Graduate gloom for the class of 2004

Apr 22 2004 by Brian Amble Print This Article

Only a third of students graduating from the UK's top universities plan to enter the graduate jobs market this year and a mere one in seven say that they will be spending the summer job hunting.

The 2004 UK Graduate Careers Survey of nearly 16,000 final year students at top universities in the UK and Ireland reveals widespread gloom about job prospects and reinforces fears that the UK is producing too many unwanted graduates.

The 35 per cent of students who said that they planned on entering the graduate jobs market was the lowest since the survey began in 1995, when the figure was 37 per cent.

More than a quarter of students plan to undertake further study, while one in five will taking time off or go travelling.

Only a fifth thought that they would go straight into employment.

Despite the government's insistence that they want more young people to go into higher education, the message from students is that they believe there is an oversupply of graduates.

Only just over one in ten (12 per cent) of those surveyed believed there were enough jobs on offer that required degrees. Almost two-thirds (63 per cent) said that the supply of graduate-level jobs was insufficient for the number of students gaining degrees this summer.

At its annual conference earlier this week, the British Chambers of Commerce said that the government's university admissions targets should be scrapped and the emphasis moved towards skills and vocational training.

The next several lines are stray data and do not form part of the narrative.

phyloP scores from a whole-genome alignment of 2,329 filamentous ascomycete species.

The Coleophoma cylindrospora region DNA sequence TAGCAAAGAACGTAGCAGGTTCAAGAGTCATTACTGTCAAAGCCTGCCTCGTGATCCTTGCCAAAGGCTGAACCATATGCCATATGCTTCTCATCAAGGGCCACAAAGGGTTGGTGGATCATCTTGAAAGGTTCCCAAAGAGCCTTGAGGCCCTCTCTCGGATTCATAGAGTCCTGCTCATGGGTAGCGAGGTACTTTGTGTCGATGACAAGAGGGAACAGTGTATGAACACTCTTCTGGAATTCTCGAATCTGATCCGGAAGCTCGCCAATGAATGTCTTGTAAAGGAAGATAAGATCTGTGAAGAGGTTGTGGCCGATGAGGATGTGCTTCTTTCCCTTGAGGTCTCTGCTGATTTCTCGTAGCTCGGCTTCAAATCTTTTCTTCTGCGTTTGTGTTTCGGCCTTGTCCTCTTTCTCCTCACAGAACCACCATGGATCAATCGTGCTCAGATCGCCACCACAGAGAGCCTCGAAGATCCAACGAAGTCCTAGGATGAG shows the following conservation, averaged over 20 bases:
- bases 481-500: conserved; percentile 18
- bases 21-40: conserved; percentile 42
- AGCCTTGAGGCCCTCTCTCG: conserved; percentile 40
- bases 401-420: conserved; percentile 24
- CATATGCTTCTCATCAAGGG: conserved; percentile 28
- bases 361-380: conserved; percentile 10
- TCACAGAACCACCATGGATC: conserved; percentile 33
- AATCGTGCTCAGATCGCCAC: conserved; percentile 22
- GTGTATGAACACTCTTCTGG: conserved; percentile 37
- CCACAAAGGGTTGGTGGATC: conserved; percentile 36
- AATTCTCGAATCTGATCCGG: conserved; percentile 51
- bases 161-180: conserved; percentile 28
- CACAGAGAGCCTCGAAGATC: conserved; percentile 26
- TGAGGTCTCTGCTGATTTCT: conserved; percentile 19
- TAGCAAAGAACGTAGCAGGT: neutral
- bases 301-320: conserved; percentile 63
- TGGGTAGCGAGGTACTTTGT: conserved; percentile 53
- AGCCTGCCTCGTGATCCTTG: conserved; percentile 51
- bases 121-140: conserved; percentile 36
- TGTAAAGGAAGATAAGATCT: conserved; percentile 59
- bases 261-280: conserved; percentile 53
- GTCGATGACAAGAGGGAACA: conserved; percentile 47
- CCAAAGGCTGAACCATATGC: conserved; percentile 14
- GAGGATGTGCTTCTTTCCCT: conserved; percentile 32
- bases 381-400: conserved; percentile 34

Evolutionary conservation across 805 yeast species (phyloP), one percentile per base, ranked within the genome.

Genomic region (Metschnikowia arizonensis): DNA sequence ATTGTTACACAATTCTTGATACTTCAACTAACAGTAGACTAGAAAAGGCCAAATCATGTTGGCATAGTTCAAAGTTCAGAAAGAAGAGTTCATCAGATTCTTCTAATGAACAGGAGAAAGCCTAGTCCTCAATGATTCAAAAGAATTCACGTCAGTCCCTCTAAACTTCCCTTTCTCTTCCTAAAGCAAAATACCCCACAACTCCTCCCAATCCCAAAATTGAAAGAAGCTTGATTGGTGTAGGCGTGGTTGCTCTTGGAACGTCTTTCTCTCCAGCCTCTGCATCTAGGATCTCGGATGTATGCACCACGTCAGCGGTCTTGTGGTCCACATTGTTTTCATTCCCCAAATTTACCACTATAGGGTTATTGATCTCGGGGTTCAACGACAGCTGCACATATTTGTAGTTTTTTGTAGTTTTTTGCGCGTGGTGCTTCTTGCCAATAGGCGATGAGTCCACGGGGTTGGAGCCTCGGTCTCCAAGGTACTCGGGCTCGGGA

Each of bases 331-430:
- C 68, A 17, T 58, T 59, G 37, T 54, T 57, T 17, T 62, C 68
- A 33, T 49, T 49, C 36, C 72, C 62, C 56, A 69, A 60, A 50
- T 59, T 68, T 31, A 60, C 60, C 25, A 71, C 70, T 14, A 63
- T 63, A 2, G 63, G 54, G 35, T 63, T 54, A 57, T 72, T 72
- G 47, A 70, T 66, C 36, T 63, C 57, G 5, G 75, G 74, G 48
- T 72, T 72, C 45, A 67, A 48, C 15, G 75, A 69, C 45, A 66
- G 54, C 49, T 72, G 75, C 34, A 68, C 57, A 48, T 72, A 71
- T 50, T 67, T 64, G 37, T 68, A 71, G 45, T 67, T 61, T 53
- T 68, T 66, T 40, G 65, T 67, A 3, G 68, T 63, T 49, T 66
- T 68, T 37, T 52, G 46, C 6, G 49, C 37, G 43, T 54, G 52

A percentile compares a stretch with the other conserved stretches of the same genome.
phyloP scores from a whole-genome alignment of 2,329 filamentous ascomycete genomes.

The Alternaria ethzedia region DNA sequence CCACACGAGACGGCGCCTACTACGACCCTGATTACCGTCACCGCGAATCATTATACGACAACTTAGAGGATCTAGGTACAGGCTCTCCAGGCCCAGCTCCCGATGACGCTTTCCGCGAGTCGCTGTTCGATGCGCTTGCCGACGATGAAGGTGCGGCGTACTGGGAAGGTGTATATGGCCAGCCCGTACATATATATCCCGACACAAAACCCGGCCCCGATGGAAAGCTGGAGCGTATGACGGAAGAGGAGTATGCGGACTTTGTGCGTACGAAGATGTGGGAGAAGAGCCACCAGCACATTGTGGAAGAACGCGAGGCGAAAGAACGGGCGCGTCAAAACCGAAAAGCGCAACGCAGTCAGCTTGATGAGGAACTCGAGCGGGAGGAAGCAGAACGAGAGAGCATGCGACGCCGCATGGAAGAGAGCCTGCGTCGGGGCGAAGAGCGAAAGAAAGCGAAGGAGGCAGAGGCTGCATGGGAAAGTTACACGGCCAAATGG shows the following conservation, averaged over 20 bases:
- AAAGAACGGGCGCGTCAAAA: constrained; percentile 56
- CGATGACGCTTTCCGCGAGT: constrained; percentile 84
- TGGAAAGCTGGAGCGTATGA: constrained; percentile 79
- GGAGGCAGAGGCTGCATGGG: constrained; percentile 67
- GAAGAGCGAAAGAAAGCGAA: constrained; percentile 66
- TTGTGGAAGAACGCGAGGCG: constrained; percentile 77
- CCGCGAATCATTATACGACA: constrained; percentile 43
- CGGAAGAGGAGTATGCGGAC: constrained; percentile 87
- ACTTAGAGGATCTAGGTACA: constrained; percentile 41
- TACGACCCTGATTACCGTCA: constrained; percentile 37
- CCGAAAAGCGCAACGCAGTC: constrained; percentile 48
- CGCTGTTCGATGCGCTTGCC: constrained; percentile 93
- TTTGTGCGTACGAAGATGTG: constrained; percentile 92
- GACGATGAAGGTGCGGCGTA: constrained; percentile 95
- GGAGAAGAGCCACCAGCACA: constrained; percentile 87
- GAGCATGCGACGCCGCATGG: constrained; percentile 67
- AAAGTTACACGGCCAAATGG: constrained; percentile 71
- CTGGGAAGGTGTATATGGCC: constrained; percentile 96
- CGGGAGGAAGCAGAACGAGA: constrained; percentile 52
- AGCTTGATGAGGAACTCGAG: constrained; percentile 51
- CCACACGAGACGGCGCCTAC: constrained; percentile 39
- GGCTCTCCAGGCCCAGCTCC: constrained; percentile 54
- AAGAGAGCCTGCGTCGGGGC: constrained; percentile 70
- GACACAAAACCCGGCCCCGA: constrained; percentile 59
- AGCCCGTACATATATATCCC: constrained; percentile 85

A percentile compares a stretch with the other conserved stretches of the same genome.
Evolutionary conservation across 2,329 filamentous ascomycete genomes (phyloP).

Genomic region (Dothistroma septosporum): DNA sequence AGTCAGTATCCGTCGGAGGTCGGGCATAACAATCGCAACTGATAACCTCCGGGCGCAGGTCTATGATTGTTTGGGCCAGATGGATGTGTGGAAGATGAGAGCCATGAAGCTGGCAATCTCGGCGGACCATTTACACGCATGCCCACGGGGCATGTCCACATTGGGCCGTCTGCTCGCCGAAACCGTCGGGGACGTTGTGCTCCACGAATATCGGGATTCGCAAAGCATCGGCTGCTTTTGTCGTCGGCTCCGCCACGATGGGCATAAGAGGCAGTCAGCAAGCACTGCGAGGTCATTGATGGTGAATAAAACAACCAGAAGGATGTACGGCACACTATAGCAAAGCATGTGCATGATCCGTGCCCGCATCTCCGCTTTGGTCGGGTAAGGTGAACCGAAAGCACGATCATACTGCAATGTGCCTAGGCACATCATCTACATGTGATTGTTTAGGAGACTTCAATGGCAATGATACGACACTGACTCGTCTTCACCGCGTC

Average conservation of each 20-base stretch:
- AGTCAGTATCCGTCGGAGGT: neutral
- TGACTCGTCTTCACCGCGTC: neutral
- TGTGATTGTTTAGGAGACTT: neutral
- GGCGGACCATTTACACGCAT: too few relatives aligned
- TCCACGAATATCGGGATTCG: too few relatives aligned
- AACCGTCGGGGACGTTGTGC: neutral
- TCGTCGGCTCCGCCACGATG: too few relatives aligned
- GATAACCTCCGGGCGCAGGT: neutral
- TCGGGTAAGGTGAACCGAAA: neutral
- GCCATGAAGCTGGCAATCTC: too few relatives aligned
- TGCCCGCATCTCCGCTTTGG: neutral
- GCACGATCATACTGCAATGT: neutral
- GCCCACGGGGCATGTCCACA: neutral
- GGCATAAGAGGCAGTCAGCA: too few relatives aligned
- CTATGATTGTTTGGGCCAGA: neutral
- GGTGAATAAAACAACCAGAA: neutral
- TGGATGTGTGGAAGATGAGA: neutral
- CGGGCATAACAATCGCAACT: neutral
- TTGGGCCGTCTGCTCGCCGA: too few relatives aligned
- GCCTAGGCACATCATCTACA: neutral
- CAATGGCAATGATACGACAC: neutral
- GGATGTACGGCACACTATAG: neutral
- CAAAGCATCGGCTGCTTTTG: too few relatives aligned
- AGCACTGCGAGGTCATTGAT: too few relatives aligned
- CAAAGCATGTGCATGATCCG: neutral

Martin Birchall of High Fliers Research, which carried out the survey, said: "There is a widespread feeling at the UK's top universities that there are not enough jobs available for new graduates and therefore student confidence in the employment market is extremely low.

"As a result, tens of thousands of final year students who are due to graduate this summer feel they have no choice but to extend their studies with a postgraduate course or take time away, in the hope that the job market may improve in the next year or two."

The survey found that the most popular careers for the "Class of 2004" are media, marketing, and teaching, with about one in ten applying for jobs in each area.

Applications for high-paying investment banking and actuarial work were up by 17 per cent. Careers with lower starting salaries had seen a drop in popularity with applications to the civil service down by a quarter.

As new graduates, the average starting salary is £18,800 but students also expected to have average debts of £10,300, a 75 per cent rise on the 2001 figure.

Martin Birchall said that the findings "will make dismal reading for the government" as they attempt to introduce variable tuition fees in England and continue to argue for increasing the number of school-leavers going to university.

"Both these objectives rely on there being an increasing supply of well-paid graduate jobs so that students can repay the substantial costs of their studies after graduation - something which the majority of those graduating in 2004 simply do not believe is happening."